Yes, here I am again posing another question.
The subject arises about section breaks within chapters.
What do you guys think of them?
I find I use them to show the passage of time or a switch of action within a chapter.
However, the theme of the chapter is held--ongoing, hence the break and not a new chapter.
But I am wondering if perhaps it's better not to use breaks.
Your thoughts, please fellow crimespacers?

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LOVE THAT LAST BIT, especially!
I know what she meant!
so true!!!
thanks so much for that.
wow. you made me smile (and after one tough, hair pulling day of revision/editing, that's great!
This is exactly how I approach my writing, I'm glad to know I'm not the only one.
UnScene
yes, I was reschaptering quite a bit yesterday, and it's great--enlarging upon scenes---removing clutter. and then reading over the printouts. seems to work well, too.
you're not alone, Darlene!!
I do this all the time. I'd rather longer chapters with breaks within it over short short chapters. Short short chapters drive me nuts. They waste paper. And they make me think the author thinks I have the attention span of a gnat.
ROFL! Yeah, I think you just described exactly why I hate really short chapters.

I agree, breaks in a longer chapter just work better for me. It gives the reader a slight breather, marks when a scene changes but doesn't warrant a new chapter, and can also mark a passage of time that doesn't need to be described.
thanks Sandra.
Actually, I tend to have short chapters--1500 words sometmes a bt longer.
but editng and revising now, and I find during "rechapterizaton" that John mentioned yesterday, they grow sometimes, just like Topsy!
I'm not sure what the theoretical argument is, but I once wrote an entire book without breaks. (And no, no mini-chapters either.) The book was written in first person. A multiple POV book makes scene breaks inevitable, I think.

If I had to take a guess, I was subconsciously trying to make a smoother transition from scene to scene for the reader. There's a reorientation procedure for readers that goes on with breaks: Okay, whose head (whose POV) are we in now, and where are we now? It can be simpler to use a transition sentence instead.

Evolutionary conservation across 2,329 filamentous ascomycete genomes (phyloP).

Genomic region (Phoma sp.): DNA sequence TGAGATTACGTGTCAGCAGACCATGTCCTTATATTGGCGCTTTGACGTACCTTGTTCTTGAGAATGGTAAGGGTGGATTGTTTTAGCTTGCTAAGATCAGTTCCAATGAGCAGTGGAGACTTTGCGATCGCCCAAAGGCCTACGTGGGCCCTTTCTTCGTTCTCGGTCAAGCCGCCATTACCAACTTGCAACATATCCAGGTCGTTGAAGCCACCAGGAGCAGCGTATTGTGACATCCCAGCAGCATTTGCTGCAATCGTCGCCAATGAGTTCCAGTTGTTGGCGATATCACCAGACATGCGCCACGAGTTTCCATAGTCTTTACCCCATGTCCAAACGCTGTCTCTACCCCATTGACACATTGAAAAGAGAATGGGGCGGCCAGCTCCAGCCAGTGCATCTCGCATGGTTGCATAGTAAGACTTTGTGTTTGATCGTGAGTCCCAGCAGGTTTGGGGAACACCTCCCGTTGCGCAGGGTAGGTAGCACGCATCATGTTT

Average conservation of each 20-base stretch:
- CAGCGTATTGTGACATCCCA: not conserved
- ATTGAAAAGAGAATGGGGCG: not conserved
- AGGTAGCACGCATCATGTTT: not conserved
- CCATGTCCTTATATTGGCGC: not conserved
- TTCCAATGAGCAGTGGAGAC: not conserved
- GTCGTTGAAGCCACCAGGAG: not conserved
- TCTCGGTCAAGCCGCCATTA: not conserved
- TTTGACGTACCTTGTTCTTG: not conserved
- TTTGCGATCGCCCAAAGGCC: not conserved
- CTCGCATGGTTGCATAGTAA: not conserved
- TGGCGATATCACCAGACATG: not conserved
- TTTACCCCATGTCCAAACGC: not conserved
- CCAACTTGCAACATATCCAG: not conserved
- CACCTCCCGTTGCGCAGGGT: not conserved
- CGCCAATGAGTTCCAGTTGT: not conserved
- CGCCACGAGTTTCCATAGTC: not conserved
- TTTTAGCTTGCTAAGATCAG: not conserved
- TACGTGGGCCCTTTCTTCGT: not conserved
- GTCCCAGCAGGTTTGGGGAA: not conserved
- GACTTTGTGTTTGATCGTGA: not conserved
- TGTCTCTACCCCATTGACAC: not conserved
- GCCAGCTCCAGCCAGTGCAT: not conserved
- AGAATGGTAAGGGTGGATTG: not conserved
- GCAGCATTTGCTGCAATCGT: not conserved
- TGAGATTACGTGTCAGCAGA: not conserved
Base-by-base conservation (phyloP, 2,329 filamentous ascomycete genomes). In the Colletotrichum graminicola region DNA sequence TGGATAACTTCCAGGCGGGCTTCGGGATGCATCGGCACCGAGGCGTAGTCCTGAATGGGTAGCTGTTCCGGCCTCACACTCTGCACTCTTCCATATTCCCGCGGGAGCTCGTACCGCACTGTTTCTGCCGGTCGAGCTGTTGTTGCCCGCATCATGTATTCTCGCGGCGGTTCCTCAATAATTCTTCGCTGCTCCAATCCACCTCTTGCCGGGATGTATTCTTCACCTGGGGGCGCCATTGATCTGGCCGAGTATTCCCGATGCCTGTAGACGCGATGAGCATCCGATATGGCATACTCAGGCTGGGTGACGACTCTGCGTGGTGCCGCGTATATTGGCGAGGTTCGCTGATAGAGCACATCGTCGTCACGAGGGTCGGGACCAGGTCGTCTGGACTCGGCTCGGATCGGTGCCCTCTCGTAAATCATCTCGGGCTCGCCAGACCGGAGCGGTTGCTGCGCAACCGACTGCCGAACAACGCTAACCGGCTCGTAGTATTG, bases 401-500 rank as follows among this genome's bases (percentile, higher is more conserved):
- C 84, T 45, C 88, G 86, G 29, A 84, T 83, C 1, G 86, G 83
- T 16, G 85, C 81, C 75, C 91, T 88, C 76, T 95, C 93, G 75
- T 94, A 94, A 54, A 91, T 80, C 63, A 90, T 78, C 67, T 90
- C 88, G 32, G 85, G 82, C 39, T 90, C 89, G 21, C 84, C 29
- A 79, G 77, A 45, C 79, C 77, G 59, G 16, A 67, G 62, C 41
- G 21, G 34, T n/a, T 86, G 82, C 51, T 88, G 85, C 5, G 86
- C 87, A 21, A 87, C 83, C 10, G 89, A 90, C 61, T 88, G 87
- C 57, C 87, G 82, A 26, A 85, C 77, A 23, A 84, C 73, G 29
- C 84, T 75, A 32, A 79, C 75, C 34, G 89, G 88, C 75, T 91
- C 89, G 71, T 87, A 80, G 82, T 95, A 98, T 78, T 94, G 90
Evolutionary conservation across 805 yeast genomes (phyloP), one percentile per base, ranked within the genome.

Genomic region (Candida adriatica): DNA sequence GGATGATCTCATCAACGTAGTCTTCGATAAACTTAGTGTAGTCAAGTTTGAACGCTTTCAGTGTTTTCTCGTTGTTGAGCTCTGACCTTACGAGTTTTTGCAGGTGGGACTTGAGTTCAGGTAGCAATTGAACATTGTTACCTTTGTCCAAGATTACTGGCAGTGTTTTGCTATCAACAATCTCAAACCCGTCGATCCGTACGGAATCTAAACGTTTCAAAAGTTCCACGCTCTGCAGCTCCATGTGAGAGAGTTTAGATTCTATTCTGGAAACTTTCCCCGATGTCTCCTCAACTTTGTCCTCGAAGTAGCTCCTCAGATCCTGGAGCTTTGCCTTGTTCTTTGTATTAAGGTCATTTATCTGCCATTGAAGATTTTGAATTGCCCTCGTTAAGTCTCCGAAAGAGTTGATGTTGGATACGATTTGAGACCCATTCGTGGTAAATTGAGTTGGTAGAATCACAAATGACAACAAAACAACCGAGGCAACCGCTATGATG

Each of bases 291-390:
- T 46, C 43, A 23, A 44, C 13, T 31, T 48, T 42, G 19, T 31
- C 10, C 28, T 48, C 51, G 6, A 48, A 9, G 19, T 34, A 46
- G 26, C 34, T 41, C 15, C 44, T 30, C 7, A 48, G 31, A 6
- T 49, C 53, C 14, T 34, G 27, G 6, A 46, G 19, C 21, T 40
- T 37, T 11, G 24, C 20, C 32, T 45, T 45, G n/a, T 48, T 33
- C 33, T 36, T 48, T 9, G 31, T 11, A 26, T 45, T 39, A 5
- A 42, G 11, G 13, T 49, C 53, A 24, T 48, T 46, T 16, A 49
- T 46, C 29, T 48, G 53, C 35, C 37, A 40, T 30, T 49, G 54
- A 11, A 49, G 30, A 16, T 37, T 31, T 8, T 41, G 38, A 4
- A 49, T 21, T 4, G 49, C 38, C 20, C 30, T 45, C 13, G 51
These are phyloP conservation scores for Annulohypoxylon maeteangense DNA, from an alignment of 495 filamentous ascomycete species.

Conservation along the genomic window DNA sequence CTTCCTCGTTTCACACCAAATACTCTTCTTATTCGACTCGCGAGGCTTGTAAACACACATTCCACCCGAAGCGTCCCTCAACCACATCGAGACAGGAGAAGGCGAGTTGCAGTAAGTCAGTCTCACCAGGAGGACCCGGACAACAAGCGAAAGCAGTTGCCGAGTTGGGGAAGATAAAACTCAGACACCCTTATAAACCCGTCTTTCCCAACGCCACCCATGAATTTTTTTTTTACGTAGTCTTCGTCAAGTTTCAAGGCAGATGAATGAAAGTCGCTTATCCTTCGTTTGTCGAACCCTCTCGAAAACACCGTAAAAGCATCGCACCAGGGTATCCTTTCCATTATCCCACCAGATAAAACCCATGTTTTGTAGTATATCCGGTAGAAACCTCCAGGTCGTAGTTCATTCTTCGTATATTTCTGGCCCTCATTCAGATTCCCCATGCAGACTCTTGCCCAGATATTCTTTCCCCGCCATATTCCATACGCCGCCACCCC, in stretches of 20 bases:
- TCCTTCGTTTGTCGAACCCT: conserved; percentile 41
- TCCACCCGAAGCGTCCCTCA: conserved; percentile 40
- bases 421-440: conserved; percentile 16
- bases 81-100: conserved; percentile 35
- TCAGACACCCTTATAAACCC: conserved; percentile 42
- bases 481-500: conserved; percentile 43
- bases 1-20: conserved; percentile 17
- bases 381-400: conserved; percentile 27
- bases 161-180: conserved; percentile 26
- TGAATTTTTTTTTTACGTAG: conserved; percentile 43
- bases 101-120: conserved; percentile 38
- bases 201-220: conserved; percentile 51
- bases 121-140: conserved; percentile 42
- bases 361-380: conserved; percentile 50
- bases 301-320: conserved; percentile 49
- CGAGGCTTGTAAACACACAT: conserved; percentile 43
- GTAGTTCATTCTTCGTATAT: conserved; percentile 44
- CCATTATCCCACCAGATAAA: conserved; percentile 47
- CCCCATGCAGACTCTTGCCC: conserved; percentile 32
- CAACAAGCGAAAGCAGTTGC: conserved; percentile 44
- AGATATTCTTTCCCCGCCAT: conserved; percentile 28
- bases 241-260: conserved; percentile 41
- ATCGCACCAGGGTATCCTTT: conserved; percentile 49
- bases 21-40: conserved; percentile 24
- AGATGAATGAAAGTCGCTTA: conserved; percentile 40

Oh, and just leafed through my new copy of Raymond Chandler's The High Window and guess what: no scene breaks.
hmm!
Thanks Eric. I'll have to think about that. Actually the one author I've found that used them consistently was Sidney Sheldon--I read all of his books many years ago so I don't remember if he did that in each of them.
I am re-reading Master of the Game and he does that throughout.
The problem I think i've discovered for myself is my chapters tend to be short and they have section breaks, maybe not a good thing--but having said that I'm revising and editing now and they grow as I go along.
will see how it goes I guess.
I'll tell you who scared me. Noah Lukeman, an Agent who's written a few books. I've read them and I happened to see one bit of advice in "The Art of Punctuation" wherein he says, if you can avoid using section breaks you should--because it gives the reader a chance to put the book down. but he goes on to say that you can use them--if you really need to. as I am less than confident at the moment, I got scared! That's why I posed this question.
What you say makes sense to me--I too have section breaks for changes of scene and pov and so on.
The one thing that I'm still not too sure about is that my chapters tend to be shortish--1500 words or so and they have section breaks--
but I find editing scenes and laying on action makes it more exciting--cutting back and forth sometimes.
anyway, thanks so much for your reply. I appreciate it!
...in "The Art of Punctuation" wherein he says, if you can avoid using section breaks you should--because it gives the reader a chance to put the book down...

I disagree with this. I think scene breaks and short chapters are condicive to forward momentum. They allow the reader to think just three more pages and then I'll go to bed. Then, near the end of those three pages, the author dangles another carrot and makes the reader consider another three or so pages. And so on throughout the book. It's a winning format, I think.
I don't disagree with you, Jude. I've given Carole the other view mostly because she'd only heard one side of the argument. Ultimately, she has to do what works best for her book.
so true Eric.
I understand both approaches really.
I suppose it depends on the writer.
For me, it's just the way I write.
As for Chandler, he's an icon to me. Just glanced through a bit of The Big Sleep--his chapters are on the shorter side. so are mine.
Not too sure about shortish chapters with breaks--but I was revising this morning and in revising my chapters put on weight!
thanks Eric, and you're right it's down to me falling off the fence one way or the other!

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